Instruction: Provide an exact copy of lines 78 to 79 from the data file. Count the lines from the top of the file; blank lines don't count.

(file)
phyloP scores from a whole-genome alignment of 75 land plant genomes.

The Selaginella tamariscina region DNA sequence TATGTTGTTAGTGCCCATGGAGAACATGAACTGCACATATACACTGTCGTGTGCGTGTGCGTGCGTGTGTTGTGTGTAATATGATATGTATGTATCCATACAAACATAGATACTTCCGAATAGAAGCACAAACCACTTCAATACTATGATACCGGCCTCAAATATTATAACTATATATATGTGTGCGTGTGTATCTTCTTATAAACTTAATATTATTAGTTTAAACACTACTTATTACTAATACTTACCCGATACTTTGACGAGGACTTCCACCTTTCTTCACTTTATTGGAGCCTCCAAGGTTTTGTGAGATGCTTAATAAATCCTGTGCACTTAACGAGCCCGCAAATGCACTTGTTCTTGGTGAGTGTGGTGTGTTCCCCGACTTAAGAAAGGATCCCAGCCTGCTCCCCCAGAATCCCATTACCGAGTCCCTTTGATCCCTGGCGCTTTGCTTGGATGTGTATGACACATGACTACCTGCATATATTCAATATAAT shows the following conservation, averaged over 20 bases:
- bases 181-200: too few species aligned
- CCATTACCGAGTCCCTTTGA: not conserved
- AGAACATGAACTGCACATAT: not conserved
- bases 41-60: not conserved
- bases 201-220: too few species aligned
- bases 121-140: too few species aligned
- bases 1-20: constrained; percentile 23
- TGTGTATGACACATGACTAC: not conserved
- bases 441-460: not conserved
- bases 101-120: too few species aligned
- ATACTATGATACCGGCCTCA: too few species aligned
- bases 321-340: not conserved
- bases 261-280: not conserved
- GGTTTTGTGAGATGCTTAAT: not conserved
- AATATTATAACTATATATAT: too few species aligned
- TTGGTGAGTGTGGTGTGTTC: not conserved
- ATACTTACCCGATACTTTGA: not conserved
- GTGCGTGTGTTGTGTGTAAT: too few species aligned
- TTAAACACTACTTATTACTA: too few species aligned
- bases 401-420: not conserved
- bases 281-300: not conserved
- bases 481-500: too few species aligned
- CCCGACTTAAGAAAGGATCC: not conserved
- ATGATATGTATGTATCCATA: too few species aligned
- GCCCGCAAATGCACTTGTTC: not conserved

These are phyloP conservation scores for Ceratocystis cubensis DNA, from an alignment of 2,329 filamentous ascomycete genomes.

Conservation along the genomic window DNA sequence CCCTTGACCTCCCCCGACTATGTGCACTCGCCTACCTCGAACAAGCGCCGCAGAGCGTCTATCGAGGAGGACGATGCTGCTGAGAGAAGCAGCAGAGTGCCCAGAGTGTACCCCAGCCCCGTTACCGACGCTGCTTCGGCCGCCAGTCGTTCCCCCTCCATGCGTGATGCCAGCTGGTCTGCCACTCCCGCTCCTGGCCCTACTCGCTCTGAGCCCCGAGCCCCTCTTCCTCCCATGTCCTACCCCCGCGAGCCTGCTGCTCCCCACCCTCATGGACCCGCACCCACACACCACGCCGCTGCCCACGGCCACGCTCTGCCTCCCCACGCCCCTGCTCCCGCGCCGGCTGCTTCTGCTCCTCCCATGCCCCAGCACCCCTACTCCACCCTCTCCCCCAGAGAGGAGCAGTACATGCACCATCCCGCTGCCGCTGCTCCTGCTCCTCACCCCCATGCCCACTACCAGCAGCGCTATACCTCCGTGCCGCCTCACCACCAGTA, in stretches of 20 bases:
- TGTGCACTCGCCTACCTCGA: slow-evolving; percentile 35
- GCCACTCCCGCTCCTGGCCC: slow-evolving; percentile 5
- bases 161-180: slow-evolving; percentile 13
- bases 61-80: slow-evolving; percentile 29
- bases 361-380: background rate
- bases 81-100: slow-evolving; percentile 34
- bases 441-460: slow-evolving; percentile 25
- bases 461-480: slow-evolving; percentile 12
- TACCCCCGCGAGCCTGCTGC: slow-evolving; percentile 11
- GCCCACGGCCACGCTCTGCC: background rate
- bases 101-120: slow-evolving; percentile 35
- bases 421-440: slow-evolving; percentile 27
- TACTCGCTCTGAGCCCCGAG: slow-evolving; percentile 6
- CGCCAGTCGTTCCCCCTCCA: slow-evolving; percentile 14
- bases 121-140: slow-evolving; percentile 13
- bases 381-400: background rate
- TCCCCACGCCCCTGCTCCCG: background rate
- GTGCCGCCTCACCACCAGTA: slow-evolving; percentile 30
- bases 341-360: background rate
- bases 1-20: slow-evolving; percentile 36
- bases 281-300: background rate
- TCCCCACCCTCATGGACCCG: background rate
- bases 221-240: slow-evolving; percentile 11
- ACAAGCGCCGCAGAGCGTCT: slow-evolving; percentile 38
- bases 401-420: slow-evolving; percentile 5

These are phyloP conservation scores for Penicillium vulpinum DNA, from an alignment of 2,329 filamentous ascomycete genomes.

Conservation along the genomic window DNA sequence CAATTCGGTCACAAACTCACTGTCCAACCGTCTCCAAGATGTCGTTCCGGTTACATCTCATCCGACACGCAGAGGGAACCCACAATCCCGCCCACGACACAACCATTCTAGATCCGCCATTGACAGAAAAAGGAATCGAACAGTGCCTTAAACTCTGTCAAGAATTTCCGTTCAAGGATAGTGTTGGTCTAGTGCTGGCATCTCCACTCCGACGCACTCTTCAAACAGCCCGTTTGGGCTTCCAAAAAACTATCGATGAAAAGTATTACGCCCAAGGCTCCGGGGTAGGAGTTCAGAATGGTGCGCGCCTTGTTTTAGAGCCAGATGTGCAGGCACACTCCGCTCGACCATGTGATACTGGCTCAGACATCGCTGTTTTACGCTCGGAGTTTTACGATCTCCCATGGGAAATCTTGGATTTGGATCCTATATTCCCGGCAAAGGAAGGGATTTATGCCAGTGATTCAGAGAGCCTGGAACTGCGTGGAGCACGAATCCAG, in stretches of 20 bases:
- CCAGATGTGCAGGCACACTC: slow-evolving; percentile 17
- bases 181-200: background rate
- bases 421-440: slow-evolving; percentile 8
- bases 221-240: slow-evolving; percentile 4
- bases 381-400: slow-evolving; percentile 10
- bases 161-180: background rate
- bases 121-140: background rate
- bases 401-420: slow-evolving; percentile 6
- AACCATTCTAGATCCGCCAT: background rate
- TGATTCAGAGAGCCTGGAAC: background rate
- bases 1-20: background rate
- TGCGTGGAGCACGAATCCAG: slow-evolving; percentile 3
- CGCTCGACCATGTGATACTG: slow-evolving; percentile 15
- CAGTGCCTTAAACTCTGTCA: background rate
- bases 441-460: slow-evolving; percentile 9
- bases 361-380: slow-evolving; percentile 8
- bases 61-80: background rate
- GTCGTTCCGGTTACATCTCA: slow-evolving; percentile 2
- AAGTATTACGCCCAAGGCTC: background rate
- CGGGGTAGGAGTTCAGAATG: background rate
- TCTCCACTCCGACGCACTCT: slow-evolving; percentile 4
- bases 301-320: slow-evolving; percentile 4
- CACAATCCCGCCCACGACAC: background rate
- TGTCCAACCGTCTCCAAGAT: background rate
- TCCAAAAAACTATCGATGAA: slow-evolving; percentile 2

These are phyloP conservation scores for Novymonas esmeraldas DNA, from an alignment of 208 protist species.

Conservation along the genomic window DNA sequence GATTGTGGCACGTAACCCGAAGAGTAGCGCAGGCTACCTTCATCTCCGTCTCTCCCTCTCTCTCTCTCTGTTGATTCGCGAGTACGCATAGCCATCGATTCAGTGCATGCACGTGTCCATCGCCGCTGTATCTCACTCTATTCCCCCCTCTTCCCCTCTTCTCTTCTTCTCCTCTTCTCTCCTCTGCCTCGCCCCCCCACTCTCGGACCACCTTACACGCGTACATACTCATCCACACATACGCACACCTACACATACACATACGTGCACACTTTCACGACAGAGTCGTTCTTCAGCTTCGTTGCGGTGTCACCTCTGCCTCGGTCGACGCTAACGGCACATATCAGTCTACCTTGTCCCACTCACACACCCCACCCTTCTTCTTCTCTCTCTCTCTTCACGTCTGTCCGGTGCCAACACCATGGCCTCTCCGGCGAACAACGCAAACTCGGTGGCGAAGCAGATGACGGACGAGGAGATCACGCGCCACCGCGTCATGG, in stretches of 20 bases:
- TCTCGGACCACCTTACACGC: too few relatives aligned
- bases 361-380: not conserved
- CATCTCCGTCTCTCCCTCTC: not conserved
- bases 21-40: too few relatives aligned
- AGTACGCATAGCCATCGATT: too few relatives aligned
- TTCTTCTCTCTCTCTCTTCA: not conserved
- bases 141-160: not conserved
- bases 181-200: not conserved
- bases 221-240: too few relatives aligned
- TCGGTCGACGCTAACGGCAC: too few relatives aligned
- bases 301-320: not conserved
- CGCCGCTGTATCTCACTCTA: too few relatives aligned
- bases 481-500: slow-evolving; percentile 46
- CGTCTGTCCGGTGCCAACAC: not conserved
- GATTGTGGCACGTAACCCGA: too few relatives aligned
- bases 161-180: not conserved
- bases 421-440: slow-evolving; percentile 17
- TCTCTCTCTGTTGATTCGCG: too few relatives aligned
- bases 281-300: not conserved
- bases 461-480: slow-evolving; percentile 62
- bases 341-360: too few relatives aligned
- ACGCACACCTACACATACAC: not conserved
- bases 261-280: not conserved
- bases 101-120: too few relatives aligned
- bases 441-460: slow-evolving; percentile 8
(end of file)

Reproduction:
- bases 301-320: slow-evolving; percentile 4
- CACAATCCCGCCCACGACAC: background rate